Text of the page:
Horner says it will simply be a “Red Bull engine: as Mercedes is a Mercedes, it will be an incorporated part of the car so it will just be a Red Bull.”
That is a disappointment for creative thinkers and it is also a surprise to many who thought it would make a lot of sense for Red Bull to farm the branding rights of the engines to a paying sponsor – like it did when it claimed its Renault engine was a wristwatch at the height of its toxic relationship with its former supplier.
But Horner says there have been no discussions on calling the engine anything else and says the AlphaTauri engine is likely to be a Red Bull as well.
THE SHORT-TERM RISK AND REWARD
This is a bold move given Red Bull has seized control of its own destiny, but it lacks the experience and know-how of its rivals.
The use of Honda personnel and experts from AVL will seek to offset this, and Honda’s ongoing involvement means Red Bull knows it will have the best possible chance of making this work in 2022.
Plus, it can continue designing its car for 2022’s new technical rules with the engine layout and specification it was counting on – and potentially with even greater integration, too.
But it is still stepping into the unknown and there is the chance it backfires.
In simple terms, Red Bull heads into its final year of its Honda partnership knowing Mercedes is in a strong position to win again.
So, any chance Red Bull has of toppling this era’s dominant force relies entirely on its own Honda-based ‘independent’ effort being good enough to overthrow an unequivocally committed, mature and competent combined car-and-engine operation.
“Mercedes was so dominant last year and that DNA is probably the largest percentage of the current car,” Horner admits.
“We demonstrated within Abu Dhabi [last year] that they are beatable at a track that they’ve been unbeaten at for the previous six or seven years. We just need to be able to do that on a consistent basis across the 22 or 23 races.
“We’re gathering momentum. Nobody has a crystal ball, it’s impossible to sit here and predict.
“We’ve just got to focus on each race at a time, get the most out of it we can, make sure that we do the best job we can with the new regs for 2022 within the confines of the regulations. And then we’ll see.”
What it might do is reassure Max Verstappen that Red Bull will leave no stone unturned in being a successful F1 force again.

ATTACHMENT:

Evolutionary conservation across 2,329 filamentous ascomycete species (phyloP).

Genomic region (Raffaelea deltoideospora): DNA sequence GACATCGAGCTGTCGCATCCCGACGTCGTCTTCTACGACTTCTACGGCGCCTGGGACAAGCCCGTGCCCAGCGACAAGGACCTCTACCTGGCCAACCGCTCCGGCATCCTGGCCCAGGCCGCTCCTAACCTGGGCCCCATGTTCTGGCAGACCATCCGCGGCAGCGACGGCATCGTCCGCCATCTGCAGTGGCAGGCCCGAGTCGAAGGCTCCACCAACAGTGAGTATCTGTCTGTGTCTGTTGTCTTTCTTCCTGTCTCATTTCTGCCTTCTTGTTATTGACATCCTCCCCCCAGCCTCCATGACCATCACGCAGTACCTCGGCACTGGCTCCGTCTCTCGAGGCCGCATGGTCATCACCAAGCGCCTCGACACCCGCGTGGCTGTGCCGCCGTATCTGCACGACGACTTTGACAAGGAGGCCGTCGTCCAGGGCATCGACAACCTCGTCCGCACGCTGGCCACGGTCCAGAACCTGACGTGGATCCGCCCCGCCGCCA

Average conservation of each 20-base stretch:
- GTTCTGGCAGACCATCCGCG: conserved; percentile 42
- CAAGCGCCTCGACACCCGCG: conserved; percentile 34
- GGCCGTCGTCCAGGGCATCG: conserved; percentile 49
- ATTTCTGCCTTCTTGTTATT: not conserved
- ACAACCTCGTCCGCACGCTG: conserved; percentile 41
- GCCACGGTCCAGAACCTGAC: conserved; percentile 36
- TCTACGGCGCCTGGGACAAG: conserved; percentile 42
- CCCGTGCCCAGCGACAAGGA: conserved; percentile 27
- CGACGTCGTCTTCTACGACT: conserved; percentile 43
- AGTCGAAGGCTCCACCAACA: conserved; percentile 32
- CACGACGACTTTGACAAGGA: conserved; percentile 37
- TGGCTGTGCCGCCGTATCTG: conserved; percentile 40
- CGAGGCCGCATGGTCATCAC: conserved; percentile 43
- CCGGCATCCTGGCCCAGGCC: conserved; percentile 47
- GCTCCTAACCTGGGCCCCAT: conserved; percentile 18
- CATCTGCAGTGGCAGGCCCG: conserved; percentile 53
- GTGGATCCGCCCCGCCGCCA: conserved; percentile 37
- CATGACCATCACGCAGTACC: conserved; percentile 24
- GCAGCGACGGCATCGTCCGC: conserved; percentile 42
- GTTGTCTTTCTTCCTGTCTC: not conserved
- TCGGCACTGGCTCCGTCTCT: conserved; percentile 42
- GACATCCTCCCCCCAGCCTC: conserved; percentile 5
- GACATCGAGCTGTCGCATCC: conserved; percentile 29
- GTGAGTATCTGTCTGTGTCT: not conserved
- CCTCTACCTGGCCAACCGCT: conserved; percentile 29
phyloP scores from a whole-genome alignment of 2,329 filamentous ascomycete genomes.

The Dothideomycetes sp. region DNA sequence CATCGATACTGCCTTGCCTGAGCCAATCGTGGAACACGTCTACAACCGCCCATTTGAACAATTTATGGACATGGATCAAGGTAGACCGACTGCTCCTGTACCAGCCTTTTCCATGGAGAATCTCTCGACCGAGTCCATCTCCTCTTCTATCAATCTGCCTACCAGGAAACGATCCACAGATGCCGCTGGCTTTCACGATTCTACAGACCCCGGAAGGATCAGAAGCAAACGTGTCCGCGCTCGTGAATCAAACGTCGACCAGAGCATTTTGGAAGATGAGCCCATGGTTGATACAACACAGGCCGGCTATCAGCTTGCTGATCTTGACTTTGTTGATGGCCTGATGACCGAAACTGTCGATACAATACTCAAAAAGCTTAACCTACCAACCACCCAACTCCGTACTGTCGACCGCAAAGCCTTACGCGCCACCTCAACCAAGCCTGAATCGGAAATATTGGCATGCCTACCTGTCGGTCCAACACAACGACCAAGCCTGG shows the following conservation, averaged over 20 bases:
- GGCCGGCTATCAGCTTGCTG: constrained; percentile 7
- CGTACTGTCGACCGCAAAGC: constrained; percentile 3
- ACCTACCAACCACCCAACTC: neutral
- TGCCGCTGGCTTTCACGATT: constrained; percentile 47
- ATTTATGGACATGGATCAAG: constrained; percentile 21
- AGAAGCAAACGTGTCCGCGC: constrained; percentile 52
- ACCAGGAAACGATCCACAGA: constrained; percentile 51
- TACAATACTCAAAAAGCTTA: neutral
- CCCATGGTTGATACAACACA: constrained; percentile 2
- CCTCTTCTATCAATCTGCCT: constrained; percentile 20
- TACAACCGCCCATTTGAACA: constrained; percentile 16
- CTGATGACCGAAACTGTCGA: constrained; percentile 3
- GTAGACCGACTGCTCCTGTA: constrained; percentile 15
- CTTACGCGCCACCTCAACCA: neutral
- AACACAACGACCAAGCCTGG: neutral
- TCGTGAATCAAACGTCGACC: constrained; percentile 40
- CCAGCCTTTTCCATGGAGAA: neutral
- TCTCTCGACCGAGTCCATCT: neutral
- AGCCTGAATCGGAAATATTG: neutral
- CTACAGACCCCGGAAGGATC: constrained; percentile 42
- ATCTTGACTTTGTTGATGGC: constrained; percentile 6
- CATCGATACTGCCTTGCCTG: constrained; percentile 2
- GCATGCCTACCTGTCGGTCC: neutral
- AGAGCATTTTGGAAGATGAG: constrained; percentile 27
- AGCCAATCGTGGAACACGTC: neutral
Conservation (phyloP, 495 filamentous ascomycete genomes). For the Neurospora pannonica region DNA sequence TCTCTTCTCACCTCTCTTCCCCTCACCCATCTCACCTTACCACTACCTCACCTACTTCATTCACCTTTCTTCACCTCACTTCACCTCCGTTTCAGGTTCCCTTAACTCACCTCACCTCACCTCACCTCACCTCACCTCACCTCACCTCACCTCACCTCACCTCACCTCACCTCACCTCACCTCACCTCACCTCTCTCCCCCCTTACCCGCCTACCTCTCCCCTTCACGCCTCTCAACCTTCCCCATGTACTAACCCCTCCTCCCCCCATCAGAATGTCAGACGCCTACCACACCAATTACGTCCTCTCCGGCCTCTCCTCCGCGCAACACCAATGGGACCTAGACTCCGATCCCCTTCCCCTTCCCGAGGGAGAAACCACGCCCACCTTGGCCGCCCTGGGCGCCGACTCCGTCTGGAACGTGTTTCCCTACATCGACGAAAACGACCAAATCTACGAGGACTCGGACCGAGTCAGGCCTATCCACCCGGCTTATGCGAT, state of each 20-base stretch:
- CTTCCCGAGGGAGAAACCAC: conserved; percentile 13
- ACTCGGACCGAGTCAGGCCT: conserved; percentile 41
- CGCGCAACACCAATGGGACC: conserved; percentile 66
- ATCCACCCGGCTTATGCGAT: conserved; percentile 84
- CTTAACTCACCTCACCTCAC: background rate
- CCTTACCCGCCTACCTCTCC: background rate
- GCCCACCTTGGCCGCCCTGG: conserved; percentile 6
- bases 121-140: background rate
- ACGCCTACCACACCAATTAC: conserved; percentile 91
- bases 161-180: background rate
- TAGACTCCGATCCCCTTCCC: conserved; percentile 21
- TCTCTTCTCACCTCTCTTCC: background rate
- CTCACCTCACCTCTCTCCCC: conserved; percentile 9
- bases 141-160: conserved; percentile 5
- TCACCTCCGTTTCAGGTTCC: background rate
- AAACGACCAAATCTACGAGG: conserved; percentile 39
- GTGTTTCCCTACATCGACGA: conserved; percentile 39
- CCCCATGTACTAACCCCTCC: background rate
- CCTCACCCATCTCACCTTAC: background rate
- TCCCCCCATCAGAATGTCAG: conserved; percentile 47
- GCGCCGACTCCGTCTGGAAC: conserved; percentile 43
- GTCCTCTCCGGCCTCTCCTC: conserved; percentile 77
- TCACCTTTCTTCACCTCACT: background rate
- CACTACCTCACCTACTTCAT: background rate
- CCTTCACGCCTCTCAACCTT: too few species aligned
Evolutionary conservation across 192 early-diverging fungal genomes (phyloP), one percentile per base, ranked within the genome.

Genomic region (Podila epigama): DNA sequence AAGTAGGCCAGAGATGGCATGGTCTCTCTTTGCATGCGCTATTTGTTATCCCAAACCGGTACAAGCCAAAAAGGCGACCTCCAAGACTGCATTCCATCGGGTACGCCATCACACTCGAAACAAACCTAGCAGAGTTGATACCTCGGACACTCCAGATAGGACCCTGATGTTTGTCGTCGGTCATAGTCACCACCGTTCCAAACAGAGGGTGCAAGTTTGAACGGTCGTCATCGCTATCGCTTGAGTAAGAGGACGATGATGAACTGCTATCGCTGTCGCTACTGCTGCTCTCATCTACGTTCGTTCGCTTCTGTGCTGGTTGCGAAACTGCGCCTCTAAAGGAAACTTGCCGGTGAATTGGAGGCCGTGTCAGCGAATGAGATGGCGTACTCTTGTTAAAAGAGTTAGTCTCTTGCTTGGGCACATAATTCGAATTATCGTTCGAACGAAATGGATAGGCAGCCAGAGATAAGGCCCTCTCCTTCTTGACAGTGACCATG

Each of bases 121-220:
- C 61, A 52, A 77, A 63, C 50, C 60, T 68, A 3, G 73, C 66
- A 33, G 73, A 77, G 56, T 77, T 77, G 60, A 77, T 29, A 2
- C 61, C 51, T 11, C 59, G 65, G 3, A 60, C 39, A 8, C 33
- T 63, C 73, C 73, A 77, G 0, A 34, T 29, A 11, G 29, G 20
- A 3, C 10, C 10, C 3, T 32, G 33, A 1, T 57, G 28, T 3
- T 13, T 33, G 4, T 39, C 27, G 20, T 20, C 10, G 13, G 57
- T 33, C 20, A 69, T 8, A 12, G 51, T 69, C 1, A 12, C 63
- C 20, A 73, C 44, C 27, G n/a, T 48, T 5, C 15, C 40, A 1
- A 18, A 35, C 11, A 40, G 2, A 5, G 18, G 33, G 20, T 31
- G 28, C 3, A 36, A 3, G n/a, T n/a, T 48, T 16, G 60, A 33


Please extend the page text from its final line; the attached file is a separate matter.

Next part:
Red Bull doesn’t want to rely on Verstappen’s contract to keep hold of him, it wants Verstappen to want to be with the team.
Losing Honda was a threat to that, and while it remains to be seen if Red Bull’s and Verstappen’s interests are properly harmed by Red Bull having to go solo on the engine front, it’s a serious show of intent that he will likely buy into – at least for now.
One small concern for Red Bull might be that the so-called engine convergence system that it was keen on will not be enshrined in the regulations.
Red Bull and Ferrari wanted to ensure any manufacturer that starts the three-year freeze at a significant disadvantage would have a mechanism of catching up.
It was suggested by Ferrari that this could take the form of adjusted fuel-flow rates, boosting the performance of any engine that fell a certain percentage below its rivals.
That did not form part of the proposal that was voted through unanimously last week, but Horner says it will exist in an informal form.
“It’s not as ideal as a regulation, but it gives the FIA the necessary empowerment to bring the parties to the table,” says Horner, who thinks that all the manufacturers would agree to an emergency measure to help another if it was desperately required.
WHAT IT MEANS FOR RED BULL LONG-TERM
Given the extent of the commitment it’s perhaps no surprise Red Bull thinks this could be a long-term solution.
Horner says Red Bull will now not be “beholden” to attracting a new manufacturer into F1 for the next-generation engine in 2025.
While Red Bull Powertrains would not be tooled up to build or upgrade engines to the current specification, Horner expects it to be capable of doing so for the new rules in 2025 – even though they aren’t defined yet.
That is because Red Bull’s facilities will include build shops, dynos and other relevant equipment.
“It needs to be a long-term view, because obviously investment into the facilities to gear up for this are quite significant,” he says.
“We’ve got the independence to do it ourselves. If an exciting partner comes along then of course it makes sense to look at it very seriously – whether that be an OEM or another type of partner, a battery manufacturer or whatever.
“It really depends what the regulations are.”
And the bottom line is Red Bull’s F1 future is secure, for two major reasons.
First, it adds another immense investment into grand prix racing – in addition to two teams, a race track and an entire grand prix – that makes it highly unlikely Red Bull could ever justify simply walking away. Even though Horner says Red Bull’s appetite for F1 “would have been much diminished” if it had not got the engine freeze confirmed and been able to secure the Honda takeover.
Second, it gives Red Bull “control of its own future and destiny”. For a company that has been so independent in F1, and done a lot of things its own way and in a big way, it has never had such security on the engine side.
Despite always being a de facto works team, Red Bull hasn’t been that in a real sense. It has been in an awkward limbo between a traditional customer and fully-fledged manufacturer.
Now it can move towards being the latter. And as Horner says, that has “safeguarded the commitment of Red Bull to Formula 1 for the foreseeable future”.